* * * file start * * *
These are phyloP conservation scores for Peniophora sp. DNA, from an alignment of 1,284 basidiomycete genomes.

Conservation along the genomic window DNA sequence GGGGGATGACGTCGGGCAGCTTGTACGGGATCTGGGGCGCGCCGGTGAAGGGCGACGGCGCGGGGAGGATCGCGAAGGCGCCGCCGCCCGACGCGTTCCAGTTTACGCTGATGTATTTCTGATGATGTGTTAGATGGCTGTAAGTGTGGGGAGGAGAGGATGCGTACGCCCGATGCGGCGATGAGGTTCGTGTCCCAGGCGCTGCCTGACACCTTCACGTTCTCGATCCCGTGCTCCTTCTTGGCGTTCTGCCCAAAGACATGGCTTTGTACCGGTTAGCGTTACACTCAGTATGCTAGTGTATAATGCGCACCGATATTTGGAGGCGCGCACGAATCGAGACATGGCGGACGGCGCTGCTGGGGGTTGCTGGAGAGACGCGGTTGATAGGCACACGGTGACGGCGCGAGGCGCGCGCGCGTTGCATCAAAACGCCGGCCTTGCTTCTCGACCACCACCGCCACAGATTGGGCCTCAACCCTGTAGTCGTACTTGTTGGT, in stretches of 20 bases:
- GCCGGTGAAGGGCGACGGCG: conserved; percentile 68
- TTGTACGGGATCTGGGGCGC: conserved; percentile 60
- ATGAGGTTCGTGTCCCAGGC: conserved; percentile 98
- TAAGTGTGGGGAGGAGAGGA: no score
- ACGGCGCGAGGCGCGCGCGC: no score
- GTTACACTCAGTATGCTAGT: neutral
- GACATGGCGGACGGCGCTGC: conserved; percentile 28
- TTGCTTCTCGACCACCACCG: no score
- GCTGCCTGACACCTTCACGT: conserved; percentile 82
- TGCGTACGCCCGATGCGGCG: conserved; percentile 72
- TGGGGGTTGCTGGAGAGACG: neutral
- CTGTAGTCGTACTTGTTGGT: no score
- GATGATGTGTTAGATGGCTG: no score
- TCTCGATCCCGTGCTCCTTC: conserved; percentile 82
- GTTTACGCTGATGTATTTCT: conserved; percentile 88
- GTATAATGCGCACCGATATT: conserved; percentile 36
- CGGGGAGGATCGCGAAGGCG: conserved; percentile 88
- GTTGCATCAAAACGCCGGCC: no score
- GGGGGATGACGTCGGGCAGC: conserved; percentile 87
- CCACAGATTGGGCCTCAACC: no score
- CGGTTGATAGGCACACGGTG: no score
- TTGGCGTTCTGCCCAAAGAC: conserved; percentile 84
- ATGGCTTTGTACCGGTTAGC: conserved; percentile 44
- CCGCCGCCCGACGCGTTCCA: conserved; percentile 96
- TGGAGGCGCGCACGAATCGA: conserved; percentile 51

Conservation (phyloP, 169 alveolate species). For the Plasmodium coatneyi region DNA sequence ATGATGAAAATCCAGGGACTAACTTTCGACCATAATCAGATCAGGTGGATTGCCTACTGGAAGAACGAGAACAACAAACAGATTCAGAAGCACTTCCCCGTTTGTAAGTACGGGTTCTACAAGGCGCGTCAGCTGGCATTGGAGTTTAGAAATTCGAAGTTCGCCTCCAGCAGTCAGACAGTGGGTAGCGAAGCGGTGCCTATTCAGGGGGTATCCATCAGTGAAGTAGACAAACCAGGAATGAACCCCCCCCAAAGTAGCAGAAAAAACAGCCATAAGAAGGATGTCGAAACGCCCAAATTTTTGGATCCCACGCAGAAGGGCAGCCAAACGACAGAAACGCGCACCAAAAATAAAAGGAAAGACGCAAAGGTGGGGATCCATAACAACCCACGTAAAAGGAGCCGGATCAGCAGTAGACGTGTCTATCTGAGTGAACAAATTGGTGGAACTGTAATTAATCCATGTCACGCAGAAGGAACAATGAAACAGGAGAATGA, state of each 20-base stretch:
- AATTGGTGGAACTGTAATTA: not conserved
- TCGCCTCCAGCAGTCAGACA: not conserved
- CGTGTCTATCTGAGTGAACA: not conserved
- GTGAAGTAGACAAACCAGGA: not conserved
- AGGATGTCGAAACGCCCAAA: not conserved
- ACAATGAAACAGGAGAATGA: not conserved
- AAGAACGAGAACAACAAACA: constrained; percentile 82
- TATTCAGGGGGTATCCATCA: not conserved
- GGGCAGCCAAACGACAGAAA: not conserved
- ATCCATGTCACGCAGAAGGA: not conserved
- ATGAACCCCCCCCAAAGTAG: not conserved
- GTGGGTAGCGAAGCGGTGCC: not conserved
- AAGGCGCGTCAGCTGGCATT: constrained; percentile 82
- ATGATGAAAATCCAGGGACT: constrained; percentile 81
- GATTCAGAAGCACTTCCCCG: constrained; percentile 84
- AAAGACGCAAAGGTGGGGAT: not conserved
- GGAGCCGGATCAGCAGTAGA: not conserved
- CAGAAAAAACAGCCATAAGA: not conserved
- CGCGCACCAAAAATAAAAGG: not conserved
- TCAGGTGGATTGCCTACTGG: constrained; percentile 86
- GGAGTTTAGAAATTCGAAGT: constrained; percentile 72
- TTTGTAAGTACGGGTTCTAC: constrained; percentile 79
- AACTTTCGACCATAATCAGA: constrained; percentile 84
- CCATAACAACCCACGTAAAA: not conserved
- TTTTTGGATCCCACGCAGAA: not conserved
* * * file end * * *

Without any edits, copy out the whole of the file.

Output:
These are phyloP conservation scores for Peniophora sp. DNA, from an alignment of 1,284 basidiomycete genomes.

Conservation along the genomic window DNA sequence GGGGGATGACGTCGGGCAGCTTGTACGGGATCTGGGGCGCGCCGGTGAAGGGCGACGGCGCGGGGAGGATCGCGAAGGCGCCGCCGCCCGACGCGTTCCAGTTTACGCTGATGTATTTCTGATGATGTGTTAGATGGCTGTAAGTGTGGGGAGGAGAGGATGCGTACGCCCGATGCGGCGATGAGGTTCGTGTCCCAGGCGCTGCCTGACACCTTCACGTTCTCGATCCCGTGCTCCTTCTTGGCGTTCTGCCCAAAGACATGGCTTTGTACCGGTTAGCGTTACACTCAGTATGCTAGTGTATAATGCGCACCGATATTTGGAGGCGCGCACGAATCGAGACATGGCGGACGGCGCTGCTGGGGGTTGCTGGAGAGACGCGGTTGATAGGCACACGGTGACGGCGCGAGGCGCGCGCGCGTTGCATCAAAACGCCGGCCTTGCTTCTCGACCACCACCGCCACAGATTGGGCCTCAACCCTGTAGTCGTACTTGTTGGT, in stretches of 20 bases:
- GCCGGTGAAGGGCGACGGCG: conserved; percentile 68
- TTGTACGGGATCTGGGGCGC: conserved; percentile 60
- ATGAGGTTCGTGTCCCAGGC: conserved; percentile 98
- TAAGTGTGGGGAGGAGAGGA: no score
- ACGGCGCGAGGCGCGCGCGC: no score
- GTTACACTCAGTATGCTAGT: neutral
- GACATGGCGGACGGCGCTGC: conserved; percentile 28
- TTGCTTCTCGACCACCACCG: no score
- GCTGCCTGACACCTTCACGT: conserved; percentile 82
- TGCGTACGCCCGATGCGGCG: conserved; percentile 72
- TGGGGGTTGCTGGAGAGACG: neutral
- CTGTAGTCGTACTTGTTGGT: no score
- GATGATGTGTTAGATGGCTG: no score
- TCTCGATCCCGTGCTCCTTC: conserved; percentile 82
- GTTTACGCTGATGTATTTCT: conserved; percentile 88
- GTATAATGCGCACCGATATT: conserved; percentile 36
- CGGGGAGGATCGCGAAGGCG: conserved; percentile 88
- GTTGCATCAAAACGCCGGCC: no score
- GGGGGATGACGTCGGGCAGC: conserved; percentile 87
- CCACAGATTGGGCCTCAACC: no score
- CGGTTGATAGGCACACGGTG: no score
- TTGGCGTTCTGCCCAAAGAC: conserved; percentile 84
- ATGGCTTTGTACCGGTTAGC: conserved; percentile 44
- CCGCCGCCCGACGCGTTCCA: conserved; percentile 96
- TGGAGGCGCGCACGAATCGA: conserved; percentile 51

Conservation (phyloP, 169 alveolate species). For the Plasmodium coatneyi region DNA sequence ATGATGAAAATCCAGGGACTAACTTTCGACCATAATCAGATCAGGTGGATTGCCTACTGGAAGAACGAGAACAACAAACAGATTCAGAAGCACTTCCCCGTTTGTAAGTACGGGTTCTACAAGGCGCGTCAGCTGGCATTGGAGTTTAGAAATTCGAAGTTCGCCTCCAGCAGTCAGACAGTGGGTAGCGAAGCGGTGCCTATTCAGGGGGTATCCATCAGTGAAGTAGACAAACCAGGAATGAACCCCCCCCAAAGTAGCAGAAAAAACAGCCATAAGAAGGATGTCGAAACGCCCAAATTTTTGGATCCCACGCAGAAGGGCAGCCAAACGACAGAAACGCGCACCAAAAATAAAAGGAAAGACGCAAAGGTGGGGATCCATAACAACCCACGTAAAAGGAGCCGGATCAGCAGTAGACGTGTCTATCTGAGTGAACAAATTGGTGGAACTGTAATTAATCCATGTCACGCAGAAGGAACAATGAAACAGGAGAATGA, state of each 20-base stretch:
- AATTGGTGGAACTGTAATTA: not conserved
- TCGCCTCCAGCAGTCAGACA: not conserved
- CGTGTCTATCTGAGTGAACA: not conserved
- GTGAAGTAGACAAACCAGGA: not conserved
- AGGATGTCGAAACGCCCAAA: not conserved
- ACAATGAAACAGGAGAATGA: not conserved
- AAGAACGAGAACAACAAACA: constrained; percentile 82
- TATTCAGGGGGTATCCATCA: not conserved
- GGGCAGCCAAACGACAGAAA: not conserved
- ATCCATGTCACGCAGAAGGA: not conserved
- ATGAACCCCCCCCAAAGTAG: not conserved
- GTGGGTAGCGAAGCGGTGCC: not conserved
- AAGGCGCGTCAGCTGGCATT: constrained; percentile 82
- ATGATGAAAATCCAGGGACT: constrained; percentile 81
- GATTCAGAAGCACTTCCCCG: constrained; percentile 84
- AAAGACGCAAAGGTGGGGAT: not conserved
- GGAGCCGGATCAGCAGTAGA: not conserved
- CAGAAAAAACAGCCATAAGA: not conserved
- CGCGCACCAAAAATAAAAGG: not conserved
- TCAGGTGGATTGCCTACTGG: constrained; percentile 86
- GGAGTTTAGAAATTCGAAGT: constrained; percentile 72
- TTTGTAAGTACGGGTTCTAC: constrained; percentile 79
- AACTTTCGACCATAATCAGA: constrained; percentile 84
- CCATAACAACCCACGTAAAA: not conserved
- TTTTTGGATCCCACGCAGAA: not conserved